The "luminosity class" code is a Roman numeral from I ("supergiants": extremely luminous) to VII (white dwarfs: extremely dim). Nearly all of the stars in the Encyclopedia, as well as the Sun, have luminosity class V: ordinary main-sequence stars. Only two (so far) have a different class: IV-V, representing a star that is just beginning to evolve away from the main sequence and become a subgiant (an intermediate stage between main sequence and red giant).

  7. Age. Astronomers have found that the spectra of stars change as they get older. Specifically, some emissions from calcium (known as the Ca II H and K lines) are much stronger in young stars than in older stars. Thus, by measuring the strengths of these emission lines, an estimate of the star's age can be obtained.

    The Ca II H and K emissions of a typical star vary somewhat over the short term. The Sun, for example, produces measurably more of these emissions during solar maximum (high sunspot number and flare activity) than at minimum. Because of this, the age of a star has fairly high uncertainty (up to about a factor of 2). In the Encyclopedia, I give the ages to the nearest tenth of a billion years; in reality the uncertainty will generally be considerably larger than this, possibly a billion years or more. Nevertheless, the age figures are accurate enough to group stars into broad age groups, particularly into groups that are much younger than the Sun (less than ~2 billion years), similar to the Sun (~2 - ~6 billion years), and much older than the Sun (more than ~6 billion years). SETI enthusiasts and "hard" science fiction fans ought to be quite interested in older stars...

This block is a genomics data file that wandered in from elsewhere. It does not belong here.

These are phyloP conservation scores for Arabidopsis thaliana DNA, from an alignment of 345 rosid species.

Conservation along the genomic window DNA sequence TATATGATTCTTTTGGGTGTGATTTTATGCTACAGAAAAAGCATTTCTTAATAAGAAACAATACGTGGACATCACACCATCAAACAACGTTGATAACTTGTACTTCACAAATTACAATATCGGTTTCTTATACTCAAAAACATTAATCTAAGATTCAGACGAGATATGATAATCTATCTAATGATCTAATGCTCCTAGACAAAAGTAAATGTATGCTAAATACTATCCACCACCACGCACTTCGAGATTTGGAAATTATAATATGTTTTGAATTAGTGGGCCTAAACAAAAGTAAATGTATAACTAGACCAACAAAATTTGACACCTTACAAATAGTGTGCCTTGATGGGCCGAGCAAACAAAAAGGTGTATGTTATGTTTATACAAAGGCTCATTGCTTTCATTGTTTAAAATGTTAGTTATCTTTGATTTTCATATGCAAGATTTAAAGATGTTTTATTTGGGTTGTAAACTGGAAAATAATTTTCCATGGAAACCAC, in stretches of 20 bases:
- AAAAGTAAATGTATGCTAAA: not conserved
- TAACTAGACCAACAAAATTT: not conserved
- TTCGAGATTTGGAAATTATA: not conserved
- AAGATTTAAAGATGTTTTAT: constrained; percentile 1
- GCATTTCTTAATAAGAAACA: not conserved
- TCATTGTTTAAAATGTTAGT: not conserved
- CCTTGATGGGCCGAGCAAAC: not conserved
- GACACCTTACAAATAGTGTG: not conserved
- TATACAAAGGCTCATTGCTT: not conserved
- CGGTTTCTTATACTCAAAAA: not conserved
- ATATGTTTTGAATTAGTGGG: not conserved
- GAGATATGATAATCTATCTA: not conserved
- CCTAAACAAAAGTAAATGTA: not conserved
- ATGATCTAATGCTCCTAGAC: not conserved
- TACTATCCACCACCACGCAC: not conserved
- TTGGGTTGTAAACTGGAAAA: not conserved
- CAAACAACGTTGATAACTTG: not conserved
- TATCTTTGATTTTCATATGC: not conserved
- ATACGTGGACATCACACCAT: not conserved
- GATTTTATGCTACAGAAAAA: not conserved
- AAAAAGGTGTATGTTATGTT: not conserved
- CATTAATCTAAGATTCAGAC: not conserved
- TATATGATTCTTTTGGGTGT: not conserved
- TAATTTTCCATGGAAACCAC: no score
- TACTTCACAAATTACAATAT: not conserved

8. Companions. Many stars have one or more other stars orbiting them, and quite a few have planet-sized bodies orbiting them. The Encyclopedia notes which companions are known and what their orbits are like. By long standing convention, the brightest star in a multiple star is generally labeled "A" (e.g., Alpha Centauri A), and the successively dimmer stars are labeled "B", "C", etc. Planets are normally labeled "A", "B" etc. in order of increasing orbit size instead. Even though they use similar lettering schemes, it's usually pretty clear from context which type of companion is involved.